How I Got Radicalized

When Lucy Liu Used a Riding Crop to Seize the Means of Production

This scene from ‘Charlie’s Angels’ proved you could have it all — hot friends and socialism

Clio Chang
Published in
5 min readOct 16, 2020

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Photo illustration source: Columbia Pictures

Welcome to the first installment of “How I Got Radicalized,” a new series at GEN that tells a story about a cultural moment — a TV show, commercial, character, song, book, musical, etc. — that made you drastically rethink how society works. Here’s how you can pitch us.

For an East Asian American girl of a certain age, there is everyone else, and then there is Lucy Liu. I don’t mean this as a deep cross-examination of the lack of representation in Hollywood, but rather as a simple fact of life. I experienced time before I first saw Lucy Liu on-screen as some sort of amorphous blur; afterward, my life crystallized, organizing itself into a single, essential question: Do I want to be Lucy Liu, or do I want her to step on me?

My first encounter with Lucy Liu was when I was eight years old. At the time, I was living in rural New York and carefully creating a “personality” around the fact I was the only person who brought salmon rice balls for lunch. The few friends I had were all boys; my passion was birds of prey. It was during this time of my life when Lucy Liu appeared, starring alongside Drew Barrymore and Cameron Diaz in the 2000 remake of Charlie’s Angels, a movie that I understood to be about friends having fun. Unlike most people my age, it was also one of my first formative radicalizing moments, in all manners of the word.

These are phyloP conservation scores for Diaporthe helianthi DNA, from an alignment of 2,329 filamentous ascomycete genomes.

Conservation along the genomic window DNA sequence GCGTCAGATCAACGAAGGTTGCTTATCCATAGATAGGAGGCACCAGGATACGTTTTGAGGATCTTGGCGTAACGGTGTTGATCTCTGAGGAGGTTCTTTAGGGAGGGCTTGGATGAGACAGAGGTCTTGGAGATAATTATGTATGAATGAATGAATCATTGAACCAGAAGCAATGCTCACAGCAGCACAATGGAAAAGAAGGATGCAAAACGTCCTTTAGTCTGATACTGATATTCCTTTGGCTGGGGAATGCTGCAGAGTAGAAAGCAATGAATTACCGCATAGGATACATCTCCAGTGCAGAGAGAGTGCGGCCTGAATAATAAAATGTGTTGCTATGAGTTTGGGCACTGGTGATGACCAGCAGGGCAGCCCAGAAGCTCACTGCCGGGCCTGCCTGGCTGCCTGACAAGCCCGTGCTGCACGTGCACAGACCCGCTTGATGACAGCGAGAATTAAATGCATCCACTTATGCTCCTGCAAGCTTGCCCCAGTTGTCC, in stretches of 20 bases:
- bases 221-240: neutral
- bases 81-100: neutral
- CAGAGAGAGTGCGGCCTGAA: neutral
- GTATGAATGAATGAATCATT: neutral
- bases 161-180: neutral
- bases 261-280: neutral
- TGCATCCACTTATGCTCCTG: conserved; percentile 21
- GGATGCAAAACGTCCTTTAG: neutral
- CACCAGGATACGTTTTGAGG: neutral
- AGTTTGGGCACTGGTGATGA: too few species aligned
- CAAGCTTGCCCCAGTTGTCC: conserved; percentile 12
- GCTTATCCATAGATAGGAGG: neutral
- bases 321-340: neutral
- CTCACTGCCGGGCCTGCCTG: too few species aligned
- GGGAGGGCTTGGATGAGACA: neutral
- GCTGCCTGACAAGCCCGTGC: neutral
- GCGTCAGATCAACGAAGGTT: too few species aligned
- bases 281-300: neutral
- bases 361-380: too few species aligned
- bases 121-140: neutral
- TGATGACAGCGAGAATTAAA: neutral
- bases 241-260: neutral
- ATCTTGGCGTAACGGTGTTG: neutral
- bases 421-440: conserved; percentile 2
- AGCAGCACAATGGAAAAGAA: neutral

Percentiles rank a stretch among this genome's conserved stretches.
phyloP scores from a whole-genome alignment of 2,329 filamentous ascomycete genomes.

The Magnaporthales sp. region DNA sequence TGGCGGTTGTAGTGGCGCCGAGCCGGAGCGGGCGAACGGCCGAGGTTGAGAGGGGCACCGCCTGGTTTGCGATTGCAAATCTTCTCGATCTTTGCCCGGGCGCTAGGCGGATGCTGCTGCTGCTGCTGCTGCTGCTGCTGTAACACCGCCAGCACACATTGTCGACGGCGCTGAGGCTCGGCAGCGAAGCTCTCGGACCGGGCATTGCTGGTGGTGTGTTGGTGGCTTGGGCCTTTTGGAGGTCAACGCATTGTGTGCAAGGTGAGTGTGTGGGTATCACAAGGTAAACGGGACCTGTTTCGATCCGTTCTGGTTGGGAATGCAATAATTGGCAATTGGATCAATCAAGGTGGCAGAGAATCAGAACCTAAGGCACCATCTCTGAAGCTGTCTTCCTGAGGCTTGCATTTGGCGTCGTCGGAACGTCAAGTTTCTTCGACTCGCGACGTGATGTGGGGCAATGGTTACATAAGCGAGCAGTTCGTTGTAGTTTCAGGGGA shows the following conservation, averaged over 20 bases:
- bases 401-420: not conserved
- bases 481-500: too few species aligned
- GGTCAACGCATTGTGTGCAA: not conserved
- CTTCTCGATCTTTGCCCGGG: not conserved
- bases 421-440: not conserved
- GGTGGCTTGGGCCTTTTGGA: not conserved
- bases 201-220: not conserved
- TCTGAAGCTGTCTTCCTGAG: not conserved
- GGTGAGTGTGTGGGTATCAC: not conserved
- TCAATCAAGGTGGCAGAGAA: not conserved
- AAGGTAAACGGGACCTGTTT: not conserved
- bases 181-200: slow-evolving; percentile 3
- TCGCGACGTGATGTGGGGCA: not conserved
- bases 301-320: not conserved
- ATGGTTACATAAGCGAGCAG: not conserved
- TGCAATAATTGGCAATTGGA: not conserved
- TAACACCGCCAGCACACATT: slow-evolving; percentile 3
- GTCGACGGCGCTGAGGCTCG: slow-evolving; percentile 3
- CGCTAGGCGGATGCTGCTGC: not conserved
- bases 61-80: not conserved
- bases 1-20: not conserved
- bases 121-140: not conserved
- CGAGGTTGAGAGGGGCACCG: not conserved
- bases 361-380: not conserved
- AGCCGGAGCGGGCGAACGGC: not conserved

One scene from the movie burned into my memory. It occurs in the first hour, when the Angels try to break into a company to steal some important technology. (The themes lightly touch on the burgeoning surveillance state, but the movie doesn’t try too hard to say too much.) To help cause a distraction, Lucy Liu poses as a corporate consultant — an “efficiency expert,” to be exact, something I assumed at the time all companies must have. She marches into the office dressed in a black leather “business” suit, with Barrymore and Diaz in drag standing on either side of her. Heart’s “Barracuda” sets the stage; a leather riding crop in Lucy Liu’s hand serves as Chekhov’s gun in the sense, of course, that you…

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